The next time you walk outside, take a moment to gaze up at your roof. What do you see? Do you see even shingles that are all laying flat? Or do you see shingles that are starting to curl and that are covered in moss? You can tell a lot about the condition of your roof just by looking at it. If you are at all concerned about the state of your roof, then your first call should be to a roofing contractor. They can evaluate the situation and recommend repairs or replacement as needed. Learn more about roofing and roofing contractors here on this website.
Have you heard of ice dams? They're not made by beavers, and they're not even found in rivers. In fact, they're found a lot closer to home — on your actual roof. If you life in an area where the winters are cold and snowy, you really should know the basics about ice dams, and the right time to learn about those basics is right now before the snow starts flying.
What are ice dams?
Ice dams are basically big chunks or piles of ice that form along the edge of your roof. Often, but not always, they extend down into the gutter, too.
What causes an ice dam?
An ice dam forms when snow near the roof's peak melts and then trickles down towards the edge of the roof. When it reaches the colder edge of the roof, it re-freezes. This happens over and over again throughout the winter, and the ice dam grows larger and larger.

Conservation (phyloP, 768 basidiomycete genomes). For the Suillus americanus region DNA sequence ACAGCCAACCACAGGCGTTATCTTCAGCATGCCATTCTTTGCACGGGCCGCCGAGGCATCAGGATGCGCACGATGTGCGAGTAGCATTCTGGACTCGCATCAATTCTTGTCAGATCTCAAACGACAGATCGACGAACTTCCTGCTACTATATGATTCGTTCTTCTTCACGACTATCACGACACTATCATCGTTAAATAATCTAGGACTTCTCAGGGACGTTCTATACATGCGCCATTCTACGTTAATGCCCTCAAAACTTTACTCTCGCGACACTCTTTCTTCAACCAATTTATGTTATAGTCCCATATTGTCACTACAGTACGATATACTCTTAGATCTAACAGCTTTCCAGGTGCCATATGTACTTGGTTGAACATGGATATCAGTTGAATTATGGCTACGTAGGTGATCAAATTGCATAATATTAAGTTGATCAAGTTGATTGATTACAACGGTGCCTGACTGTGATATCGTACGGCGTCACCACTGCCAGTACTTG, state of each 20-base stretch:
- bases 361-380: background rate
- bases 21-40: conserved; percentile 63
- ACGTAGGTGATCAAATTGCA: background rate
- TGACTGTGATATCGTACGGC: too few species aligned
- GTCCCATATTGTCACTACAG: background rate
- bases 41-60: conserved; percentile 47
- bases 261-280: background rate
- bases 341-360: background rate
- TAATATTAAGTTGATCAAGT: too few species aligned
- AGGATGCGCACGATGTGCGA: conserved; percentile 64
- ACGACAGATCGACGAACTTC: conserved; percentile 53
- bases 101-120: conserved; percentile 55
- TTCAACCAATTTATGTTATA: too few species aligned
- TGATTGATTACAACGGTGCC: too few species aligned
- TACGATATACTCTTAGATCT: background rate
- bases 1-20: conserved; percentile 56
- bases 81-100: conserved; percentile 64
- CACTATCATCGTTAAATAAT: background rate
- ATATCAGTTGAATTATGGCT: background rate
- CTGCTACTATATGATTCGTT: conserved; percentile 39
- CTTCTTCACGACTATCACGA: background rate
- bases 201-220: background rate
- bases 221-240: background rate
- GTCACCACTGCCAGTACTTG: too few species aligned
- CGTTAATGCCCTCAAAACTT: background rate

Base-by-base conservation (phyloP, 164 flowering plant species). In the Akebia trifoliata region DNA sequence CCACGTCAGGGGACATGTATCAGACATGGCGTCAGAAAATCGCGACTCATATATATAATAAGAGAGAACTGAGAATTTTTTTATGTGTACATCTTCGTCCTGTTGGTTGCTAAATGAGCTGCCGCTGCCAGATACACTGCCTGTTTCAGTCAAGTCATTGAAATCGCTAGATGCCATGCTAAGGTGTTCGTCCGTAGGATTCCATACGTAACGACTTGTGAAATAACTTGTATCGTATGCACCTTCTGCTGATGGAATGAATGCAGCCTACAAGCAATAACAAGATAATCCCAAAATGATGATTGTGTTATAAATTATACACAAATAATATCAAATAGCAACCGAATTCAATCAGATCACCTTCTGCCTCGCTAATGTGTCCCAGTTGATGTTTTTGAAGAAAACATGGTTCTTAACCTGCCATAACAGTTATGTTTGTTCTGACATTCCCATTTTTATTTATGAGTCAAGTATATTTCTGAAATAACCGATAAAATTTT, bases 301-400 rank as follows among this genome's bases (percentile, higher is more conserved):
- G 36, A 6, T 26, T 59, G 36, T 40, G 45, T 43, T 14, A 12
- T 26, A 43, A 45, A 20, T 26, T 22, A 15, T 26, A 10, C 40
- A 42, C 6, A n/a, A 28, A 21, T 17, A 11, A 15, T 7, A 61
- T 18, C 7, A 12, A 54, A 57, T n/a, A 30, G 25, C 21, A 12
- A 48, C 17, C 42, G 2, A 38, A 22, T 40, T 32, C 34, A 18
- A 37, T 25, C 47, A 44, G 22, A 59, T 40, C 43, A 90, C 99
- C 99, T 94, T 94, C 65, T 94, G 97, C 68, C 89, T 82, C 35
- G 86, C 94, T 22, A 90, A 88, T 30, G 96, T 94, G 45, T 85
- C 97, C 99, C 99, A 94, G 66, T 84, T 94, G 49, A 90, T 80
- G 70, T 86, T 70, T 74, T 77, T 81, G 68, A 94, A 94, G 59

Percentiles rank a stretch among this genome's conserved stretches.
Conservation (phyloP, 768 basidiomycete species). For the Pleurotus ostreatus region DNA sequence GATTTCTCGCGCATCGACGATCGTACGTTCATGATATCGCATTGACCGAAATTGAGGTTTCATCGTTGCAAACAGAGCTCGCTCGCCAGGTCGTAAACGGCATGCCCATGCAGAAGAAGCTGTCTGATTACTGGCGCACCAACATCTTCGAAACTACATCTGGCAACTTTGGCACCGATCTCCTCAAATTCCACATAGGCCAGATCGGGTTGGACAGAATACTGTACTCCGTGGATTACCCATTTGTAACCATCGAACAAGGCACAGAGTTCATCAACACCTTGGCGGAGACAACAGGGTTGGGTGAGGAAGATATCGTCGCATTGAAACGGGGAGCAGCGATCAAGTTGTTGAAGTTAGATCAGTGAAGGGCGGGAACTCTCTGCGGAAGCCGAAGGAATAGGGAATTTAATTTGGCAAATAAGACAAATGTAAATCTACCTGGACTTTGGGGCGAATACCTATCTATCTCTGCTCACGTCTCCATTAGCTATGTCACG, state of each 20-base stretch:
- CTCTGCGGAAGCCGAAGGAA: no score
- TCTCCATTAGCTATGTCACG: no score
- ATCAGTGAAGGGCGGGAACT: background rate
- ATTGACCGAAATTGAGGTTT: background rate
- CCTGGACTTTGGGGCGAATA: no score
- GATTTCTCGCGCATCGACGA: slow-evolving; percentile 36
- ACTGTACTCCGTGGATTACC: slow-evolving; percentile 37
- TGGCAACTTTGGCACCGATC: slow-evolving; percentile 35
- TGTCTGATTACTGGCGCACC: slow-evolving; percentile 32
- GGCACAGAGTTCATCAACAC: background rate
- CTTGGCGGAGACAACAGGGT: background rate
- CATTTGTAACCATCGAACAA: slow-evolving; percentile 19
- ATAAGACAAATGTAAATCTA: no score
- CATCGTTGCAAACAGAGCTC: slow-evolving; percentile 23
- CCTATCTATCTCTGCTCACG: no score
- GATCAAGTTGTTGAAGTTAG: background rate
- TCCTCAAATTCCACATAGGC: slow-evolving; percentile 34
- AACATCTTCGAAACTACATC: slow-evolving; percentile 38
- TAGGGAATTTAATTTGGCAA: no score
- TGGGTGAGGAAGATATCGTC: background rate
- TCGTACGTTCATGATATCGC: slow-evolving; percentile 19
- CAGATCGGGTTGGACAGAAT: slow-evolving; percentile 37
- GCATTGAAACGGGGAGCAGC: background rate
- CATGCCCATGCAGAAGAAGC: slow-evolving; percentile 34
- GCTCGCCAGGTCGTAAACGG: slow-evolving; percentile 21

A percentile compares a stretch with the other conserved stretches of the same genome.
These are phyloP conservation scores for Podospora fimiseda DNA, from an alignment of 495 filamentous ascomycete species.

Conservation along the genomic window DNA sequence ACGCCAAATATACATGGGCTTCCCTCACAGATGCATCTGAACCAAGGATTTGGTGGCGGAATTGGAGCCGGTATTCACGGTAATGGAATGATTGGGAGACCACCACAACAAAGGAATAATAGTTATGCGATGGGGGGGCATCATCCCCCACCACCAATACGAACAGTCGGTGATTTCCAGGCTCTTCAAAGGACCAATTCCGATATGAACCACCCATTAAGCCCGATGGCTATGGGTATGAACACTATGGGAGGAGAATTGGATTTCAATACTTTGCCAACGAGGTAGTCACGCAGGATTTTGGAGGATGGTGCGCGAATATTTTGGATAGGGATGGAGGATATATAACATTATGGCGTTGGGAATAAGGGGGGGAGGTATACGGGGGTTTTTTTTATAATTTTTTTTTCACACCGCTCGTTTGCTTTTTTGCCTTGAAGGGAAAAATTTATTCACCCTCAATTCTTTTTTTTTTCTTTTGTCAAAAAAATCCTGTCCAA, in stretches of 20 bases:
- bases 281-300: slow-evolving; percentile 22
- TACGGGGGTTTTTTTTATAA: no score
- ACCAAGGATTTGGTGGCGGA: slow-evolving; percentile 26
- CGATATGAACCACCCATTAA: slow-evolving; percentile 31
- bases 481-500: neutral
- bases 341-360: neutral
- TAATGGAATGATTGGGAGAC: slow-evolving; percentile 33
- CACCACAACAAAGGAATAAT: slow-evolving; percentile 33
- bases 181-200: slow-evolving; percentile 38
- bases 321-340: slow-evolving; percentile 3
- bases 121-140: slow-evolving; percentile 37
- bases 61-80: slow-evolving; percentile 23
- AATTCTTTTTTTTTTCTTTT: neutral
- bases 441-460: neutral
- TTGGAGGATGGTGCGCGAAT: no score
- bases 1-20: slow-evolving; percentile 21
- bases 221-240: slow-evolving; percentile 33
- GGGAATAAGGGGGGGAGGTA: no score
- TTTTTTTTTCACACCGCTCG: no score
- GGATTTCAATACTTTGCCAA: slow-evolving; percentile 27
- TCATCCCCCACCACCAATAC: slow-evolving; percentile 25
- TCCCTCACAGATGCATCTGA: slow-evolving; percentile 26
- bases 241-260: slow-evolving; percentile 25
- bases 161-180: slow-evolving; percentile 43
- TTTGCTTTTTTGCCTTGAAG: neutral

Why are ice dams a problem?
Ice dams can be kind of pretty. Some have icicles hanging off the edges of them. But don't let their beauty mask the damage they can cause. Your roof is not designed to have all this ice sitting on top of it. The water will ease its way under the shingles and then pop the shingles off when it freezes. When the ice dam starts melting, all of that constant water exposure can be harmful to the roof, too. If your roof forms ice dams in the winter, it will almost certainly form leaks in the spring.
How do you prevent ice dams?
To prevent ice dams, you need to focus on keeping snow from melting on the peak of your roof. If you can keep the snow frozen until outdoor temperatures rise, you wont get ice dams. To keep your snow frozen, you need to keep your roof cool, and that comes down to two things:
A roofing contractor can improve both your insulation and ventilation to help prevent ice dams.
Ice dams are one of the biggest threats to roofing in the winter months. It's worth improving your insulation and ventilation to prevent them from forming. Reach out to a roofing contractor to learn more.